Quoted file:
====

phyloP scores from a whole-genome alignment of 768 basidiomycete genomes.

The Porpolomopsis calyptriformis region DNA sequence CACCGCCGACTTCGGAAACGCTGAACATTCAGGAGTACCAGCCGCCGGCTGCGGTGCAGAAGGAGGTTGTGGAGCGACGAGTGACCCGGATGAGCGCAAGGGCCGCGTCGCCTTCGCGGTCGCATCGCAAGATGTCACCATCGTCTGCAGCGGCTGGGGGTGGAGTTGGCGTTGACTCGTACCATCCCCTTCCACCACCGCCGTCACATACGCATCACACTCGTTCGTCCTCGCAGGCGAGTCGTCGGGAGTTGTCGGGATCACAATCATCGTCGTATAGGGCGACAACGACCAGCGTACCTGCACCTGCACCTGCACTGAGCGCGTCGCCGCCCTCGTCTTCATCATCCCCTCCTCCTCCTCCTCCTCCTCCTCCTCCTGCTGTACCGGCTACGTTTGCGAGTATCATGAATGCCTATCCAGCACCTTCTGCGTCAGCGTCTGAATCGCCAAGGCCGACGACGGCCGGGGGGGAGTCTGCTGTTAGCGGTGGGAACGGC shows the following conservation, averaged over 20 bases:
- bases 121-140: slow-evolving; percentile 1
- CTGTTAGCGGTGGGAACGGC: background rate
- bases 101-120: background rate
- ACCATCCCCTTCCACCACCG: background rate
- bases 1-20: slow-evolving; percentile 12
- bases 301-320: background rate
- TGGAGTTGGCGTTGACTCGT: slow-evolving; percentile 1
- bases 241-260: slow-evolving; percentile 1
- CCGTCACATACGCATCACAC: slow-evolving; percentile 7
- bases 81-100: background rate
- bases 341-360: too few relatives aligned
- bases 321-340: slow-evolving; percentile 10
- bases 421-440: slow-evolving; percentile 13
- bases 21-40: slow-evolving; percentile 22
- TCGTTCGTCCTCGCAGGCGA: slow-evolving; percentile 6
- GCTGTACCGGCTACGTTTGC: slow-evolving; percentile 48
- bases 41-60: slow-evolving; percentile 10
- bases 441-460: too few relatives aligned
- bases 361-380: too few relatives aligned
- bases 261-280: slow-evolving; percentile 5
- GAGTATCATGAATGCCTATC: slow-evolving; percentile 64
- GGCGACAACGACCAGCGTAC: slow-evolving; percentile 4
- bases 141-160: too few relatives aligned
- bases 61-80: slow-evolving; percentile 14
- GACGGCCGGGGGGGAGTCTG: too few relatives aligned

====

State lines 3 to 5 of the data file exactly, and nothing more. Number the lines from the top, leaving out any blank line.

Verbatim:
- bases 121-140: slow-evolving; percentile 1
- CTGTTAGCGGTGGGAACGGC: background rate
- bases 101-120: background rate